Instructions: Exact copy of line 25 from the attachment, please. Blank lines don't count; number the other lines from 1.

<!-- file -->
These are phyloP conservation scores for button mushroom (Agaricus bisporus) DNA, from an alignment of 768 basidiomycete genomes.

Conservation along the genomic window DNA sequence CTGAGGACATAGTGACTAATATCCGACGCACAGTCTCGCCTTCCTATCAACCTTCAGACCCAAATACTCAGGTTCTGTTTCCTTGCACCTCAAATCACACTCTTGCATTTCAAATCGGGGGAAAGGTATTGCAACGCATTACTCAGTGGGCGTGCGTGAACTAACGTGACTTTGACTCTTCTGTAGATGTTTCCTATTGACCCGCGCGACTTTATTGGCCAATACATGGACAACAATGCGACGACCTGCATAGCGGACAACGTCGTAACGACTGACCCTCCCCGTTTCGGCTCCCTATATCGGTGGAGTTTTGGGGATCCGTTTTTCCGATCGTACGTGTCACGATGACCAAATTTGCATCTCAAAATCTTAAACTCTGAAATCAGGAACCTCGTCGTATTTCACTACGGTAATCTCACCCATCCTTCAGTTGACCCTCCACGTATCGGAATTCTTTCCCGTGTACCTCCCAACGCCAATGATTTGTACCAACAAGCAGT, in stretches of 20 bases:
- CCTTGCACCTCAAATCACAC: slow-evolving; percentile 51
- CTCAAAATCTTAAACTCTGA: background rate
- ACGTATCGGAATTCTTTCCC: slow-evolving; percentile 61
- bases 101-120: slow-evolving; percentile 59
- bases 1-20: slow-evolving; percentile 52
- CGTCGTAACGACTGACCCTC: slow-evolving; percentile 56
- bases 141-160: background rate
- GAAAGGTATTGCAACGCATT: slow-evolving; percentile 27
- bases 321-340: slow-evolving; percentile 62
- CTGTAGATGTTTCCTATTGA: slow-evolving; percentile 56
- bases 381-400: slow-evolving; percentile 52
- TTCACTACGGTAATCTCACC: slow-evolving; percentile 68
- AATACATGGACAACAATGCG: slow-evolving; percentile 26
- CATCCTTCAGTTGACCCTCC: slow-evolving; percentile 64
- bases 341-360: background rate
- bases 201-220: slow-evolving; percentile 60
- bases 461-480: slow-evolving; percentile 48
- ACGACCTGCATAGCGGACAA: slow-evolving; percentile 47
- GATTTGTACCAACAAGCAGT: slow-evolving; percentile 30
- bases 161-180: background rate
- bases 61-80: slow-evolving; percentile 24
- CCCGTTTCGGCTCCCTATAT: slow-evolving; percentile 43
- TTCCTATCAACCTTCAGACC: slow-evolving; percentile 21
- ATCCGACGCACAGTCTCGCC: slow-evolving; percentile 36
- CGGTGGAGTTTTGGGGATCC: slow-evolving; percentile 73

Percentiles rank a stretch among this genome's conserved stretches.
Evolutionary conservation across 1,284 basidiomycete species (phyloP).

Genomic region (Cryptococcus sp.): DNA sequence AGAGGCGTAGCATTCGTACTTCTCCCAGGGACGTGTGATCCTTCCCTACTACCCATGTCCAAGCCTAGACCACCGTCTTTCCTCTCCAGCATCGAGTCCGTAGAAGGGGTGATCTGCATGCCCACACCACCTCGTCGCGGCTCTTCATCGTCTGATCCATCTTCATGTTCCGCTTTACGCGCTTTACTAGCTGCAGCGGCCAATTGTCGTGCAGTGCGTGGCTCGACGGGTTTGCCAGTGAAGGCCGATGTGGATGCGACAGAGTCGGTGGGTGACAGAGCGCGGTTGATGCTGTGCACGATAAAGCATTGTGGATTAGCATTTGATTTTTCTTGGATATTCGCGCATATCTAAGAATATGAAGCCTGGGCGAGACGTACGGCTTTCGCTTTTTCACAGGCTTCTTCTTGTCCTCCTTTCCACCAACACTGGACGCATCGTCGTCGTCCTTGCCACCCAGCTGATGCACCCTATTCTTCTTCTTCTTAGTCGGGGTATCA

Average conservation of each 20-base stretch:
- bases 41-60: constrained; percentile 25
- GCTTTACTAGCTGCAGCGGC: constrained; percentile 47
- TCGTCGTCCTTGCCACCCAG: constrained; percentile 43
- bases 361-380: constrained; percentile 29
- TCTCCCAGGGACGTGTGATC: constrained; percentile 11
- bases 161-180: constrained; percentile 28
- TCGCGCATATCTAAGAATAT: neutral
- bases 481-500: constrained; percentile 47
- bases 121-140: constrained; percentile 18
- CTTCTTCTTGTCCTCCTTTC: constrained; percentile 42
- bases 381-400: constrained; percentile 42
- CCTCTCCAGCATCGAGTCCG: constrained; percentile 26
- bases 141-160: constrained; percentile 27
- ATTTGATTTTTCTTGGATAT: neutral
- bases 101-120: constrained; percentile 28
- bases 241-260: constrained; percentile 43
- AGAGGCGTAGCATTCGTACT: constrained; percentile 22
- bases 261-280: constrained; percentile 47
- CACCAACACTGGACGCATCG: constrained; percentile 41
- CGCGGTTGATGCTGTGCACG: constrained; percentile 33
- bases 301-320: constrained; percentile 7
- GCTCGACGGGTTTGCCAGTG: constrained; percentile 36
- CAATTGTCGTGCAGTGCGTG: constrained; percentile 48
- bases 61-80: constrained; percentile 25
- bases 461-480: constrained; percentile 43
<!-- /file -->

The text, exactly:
- TTCCTATCAACCTTCAGACC: slow-evolving; percentile 21